The Old Way

Written by BG Howard

February 1, 2024

In consideration of how things have drastically changed throughout the years, one has little choice except to consider how matters once were during times that have long passed.  I’d scripted an opinion in an edition of a newspaper which posed the query:  “Is more advanced actually improved?”  This question has to be on the minds of all those who deal with the consequences resulting from integration of computers into everything from watches to home appliances, televisions, and automobiles. 

An advertisement for a new model of refrigerator named all the amenities such as dual settings for the upper and lower compartments, special sections for fruits and vegetables, and even a dedicated area for milk and juices.  The shocking aspect of the promotion came, as it always does, when the price was disclosed.  According to the advertisement, the introductory cost of the unit was listed at more than $4200, which would be enough to send the average person into convulsions.  That’s as much as some pre-owned cars and certainly more than three times the amount of average monthly payments for a new one.

And take into account the fact that all the computerized “gismos” which are supposed to make these products and vehicles operate more efficiently, run better, and provide more optimal performance can sometimes cost more to replace than the item or vehicle is worth.  A number of cars have been “totaled” by insurance companies simply because the depreciated value doesn’t justify the cost of replacing a defective computer.

More alarming is a washer, dryer, or other major appliance that costs more than three thousand dollars.  There was a time when a “top of the line” unit could be purchased for less than one third the price of what a new one typically costs these days.  The ironic part is, whether its two months, two years or twenty years old, cold milk and frozen ice cream still amounts to cereal for breakfast and dessert after dinner.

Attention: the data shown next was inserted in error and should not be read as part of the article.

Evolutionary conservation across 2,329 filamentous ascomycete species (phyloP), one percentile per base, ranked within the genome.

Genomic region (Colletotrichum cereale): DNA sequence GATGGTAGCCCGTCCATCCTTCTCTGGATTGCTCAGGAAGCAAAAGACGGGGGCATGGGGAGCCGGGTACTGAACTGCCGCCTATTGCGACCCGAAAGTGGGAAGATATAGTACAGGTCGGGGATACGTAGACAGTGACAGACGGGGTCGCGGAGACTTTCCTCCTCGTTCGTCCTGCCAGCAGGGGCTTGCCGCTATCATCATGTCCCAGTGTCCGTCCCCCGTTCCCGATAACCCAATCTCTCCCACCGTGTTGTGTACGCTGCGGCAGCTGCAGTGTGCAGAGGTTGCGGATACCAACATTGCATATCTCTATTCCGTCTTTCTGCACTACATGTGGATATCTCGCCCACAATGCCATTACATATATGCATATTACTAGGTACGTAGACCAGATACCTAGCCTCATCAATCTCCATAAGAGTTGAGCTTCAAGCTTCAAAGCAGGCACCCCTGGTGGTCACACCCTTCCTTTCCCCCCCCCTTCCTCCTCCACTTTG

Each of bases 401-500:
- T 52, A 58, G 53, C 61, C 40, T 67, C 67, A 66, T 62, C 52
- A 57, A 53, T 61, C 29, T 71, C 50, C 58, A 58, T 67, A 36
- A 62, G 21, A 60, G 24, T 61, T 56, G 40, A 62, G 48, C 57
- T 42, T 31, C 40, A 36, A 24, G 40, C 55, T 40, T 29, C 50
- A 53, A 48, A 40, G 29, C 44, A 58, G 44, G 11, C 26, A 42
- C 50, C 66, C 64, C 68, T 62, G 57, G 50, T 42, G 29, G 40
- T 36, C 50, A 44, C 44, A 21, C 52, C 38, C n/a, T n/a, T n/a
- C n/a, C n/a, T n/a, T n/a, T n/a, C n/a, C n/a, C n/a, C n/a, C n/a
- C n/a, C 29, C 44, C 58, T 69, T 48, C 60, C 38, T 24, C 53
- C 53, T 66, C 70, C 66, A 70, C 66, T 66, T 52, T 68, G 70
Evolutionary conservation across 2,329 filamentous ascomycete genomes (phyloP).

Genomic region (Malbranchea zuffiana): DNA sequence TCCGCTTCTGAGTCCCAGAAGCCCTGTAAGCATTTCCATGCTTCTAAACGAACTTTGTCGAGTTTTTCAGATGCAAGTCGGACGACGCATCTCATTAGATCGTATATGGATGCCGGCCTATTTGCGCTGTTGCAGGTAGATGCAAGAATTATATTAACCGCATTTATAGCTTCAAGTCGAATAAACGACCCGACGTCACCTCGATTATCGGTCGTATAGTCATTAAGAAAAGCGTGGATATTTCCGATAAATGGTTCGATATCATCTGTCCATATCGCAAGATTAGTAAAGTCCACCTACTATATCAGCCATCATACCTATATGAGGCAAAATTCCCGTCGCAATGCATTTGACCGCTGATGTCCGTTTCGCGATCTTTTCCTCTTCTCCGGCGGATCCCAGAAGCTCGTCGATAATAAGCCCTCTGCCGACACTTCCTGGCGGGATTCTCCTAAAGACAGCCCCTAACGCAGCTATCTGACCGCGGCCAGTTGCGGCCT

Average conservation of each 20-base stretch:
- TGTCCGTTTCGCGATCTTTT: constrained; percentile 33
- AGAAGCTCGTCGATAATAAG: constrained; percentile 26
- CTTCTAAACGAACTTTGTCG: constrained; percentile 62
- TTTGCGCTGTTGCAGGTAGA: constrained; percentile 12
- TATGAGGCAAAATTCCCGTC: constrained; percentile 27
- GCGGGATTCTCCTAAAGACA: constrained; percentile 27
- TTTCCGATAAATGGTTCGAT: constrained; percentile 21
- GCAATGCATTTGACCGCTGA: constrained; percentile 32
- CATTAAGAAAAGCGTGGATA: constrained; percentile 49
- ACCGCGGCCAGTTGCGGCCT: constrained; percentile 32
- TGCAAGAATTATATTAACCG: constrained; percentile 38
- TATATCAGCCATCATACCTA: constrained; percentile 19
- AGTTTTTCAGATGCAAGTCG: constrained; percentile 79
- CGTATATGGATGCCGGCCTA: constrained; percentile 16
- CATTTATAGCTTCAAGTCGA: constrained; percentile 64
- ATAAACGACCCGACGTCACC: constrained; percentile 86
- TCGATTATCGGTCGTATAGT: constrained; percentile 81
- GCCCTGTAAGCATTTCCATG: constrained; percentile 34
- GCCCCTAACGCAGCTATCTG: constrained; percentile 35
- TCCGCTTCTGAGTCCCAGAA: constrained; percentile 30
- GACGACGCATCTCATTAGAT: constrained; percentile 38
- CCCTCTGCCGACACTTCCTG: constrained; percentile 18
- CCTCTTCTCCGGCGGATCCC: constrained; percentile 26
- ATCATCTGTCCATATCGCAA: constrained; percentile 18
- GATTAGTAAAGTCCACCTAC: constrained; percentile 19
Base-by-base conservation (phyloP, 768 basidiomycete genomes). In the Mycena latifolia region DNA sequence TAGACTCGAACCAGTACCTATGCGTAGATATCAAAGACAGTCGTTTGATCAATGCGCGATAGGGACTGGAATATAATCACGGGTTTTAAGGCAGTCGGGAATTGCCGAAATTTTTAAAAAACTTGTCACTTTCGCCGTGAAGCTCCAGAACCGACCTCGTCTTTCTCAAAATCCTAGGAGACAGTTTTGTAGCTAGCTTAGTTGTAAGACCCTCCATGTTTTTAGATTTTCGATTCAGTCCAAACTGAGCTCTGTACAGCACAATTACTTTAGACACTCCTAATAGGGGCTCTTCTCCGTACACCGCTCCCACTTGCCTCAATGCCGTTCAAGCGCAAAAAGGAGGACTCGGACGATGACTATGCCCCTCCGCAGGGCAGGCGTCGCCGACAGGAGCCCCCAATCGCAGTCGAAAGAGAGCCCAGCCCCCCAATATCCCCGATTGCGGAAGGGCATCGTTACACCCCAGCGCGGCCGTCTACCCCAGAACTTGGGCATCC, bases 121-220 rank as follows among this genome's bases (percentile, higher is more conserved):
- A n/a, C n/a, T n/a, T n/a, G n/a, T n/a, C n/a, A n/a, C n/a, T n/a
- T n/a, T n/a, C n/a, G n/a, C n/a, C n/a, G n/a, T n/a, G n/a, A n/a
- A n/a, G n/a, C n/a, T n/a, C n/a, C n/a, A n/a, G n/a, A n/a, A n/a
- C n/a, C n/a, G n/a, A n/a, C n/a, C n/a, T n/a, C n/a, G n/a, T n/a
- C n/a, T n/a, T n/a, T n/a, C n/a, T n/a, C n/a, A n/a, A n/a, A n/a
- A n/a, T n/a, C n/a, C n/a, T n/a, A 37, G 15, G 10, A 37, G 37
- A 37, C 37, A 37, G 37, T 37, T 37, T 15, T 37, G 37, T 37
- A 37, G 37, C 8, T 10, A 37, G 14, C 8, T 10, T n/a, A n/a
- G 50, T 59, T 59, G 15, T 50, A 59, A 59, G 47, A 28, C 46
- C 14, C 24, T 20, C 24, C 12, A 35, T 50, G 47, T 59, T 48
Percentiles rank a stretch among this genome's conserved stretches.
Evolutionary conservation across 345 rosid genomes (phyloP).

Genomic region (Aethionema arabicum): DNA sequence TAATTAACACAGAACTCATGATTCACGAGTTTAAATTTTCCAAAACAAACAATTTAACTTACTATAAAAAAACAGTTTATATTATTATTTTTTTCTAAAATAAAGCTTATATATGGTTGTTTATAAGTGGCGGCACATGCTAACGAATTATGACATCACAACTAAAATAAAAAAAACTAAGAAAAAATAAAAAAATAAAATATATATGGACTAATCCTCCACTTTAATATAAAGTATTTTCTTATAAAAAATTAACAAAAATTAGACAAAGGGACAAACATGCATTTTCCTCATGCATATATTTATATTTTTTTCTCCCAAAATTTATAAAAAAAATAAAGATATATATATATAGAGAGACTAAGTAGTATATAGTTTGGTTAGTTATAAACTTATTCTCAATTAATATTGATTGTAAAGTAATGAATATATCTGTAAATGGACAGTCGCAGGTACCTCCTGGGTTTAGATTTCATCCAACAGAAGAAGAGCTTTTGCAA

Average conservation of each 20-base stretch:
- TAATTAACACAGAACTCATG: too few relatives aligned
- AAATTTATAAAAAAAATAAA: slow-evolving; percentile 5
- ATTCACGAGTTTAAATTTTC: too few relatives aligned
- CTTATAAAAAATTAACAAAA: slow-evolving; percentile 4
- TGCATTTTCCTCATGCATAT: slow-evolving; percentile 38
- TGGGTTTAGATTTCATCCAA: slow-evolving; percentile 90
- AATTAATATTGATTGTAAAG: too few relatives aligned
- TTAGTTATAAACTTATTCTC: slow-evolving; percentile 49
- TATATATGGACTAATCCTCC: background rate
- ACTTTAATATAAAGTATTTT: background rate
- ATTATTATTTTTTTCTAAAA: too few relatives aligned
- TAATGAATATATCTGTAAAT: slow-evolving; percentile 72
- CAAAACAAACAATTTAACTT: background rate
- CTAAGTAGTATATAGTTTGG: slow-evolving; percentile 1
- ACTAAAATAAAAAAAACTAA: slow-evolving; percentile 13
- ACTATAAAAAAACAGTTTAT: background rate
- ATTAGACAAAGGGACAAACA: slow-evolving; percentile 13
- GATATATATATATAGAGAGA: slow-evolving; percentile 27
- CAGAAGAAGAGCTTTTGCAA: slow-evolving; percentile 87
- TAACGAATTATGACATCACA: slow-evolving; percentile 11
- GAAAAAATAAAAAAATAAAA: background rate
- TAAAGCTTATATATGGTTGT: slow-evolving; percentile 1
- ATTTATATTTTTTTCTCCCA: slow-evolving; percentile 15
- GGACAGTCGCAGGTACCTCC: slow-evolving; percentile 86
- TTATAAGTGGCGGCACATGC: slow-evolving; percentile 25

Granted, change is supposed to be a good thing but there are cases when too much development can be more of a hindrance than a help.  If the washer and dryer are in the laundry room on the other side of the house, how much difference does it really make if they operate at a quieter level?  Then, to compensate for the fact that you can’t hear the machine stop running, the units now come equipped with a “cycle finish signal” which is so faint it’s now necessary to make multiple blank trips to the laundry room only to realize the clothes’ cycle hasn’t yet finished.

Everything from mechanics to merchandise and even meats is now “engineered” which, in many cases, requires the finished product to have warning labels or disclaimers.  It’s a truly disturbing place to be when foods being ingested for the purpose of sustaining life actually become the component putting that very life at risk.  (There are actually fewer people smoking now than at any point during the past fifty years yet, more reported cases of cancer…hhhmmm.)

The real question is whether the “new and improved” label is truly there for the benefit of advancements that make a product better for consumers or for advancement of the corporations’ bottom line?  Why build a car and advertise the fact it can run faster than any other vehicle in its “class” when the maximum speed limit on the interstate is seventy miles per hour and less than that on rural highways?  What is the real benefit of a “crisper” for fruits and vegetables in a refrigerator when the food is naturally crisp, unless it’s spoiled?  The purpose of an “extra rinse” and “maximum dry” cycle on washer and dryer is of what use when the machines are designed to rinse and dry clothes anyway?  Dry is defined as being absent or minus moisture.  How can clothes be “more” dry than when all the water was extracted the first time?

In my humble opinion, the entire world (and nature at large) would be a lot better off if some things could revert to what used to be known as the “ways of old.”  As previously stated, there’s nothing wrong with improving a product or method but it should be done in the proper manner…for the right reason. It seemed the world was a lot better place when “mustang” spoke of a horse and not the horsepower of a new Ford; an impala described a tranquil, graceful animal and not a sleekly designed, over priced aerodynamic chunk of metal and fiberglass.  And the worst thing with which man had to contend was a little fresh “fertilizer” on the bottom of his shoe if he stepped in the wrong place or a few missing vegetables from the garden if it wasn’t properly fenced off.  I could be wrong but it’s just something to consider.

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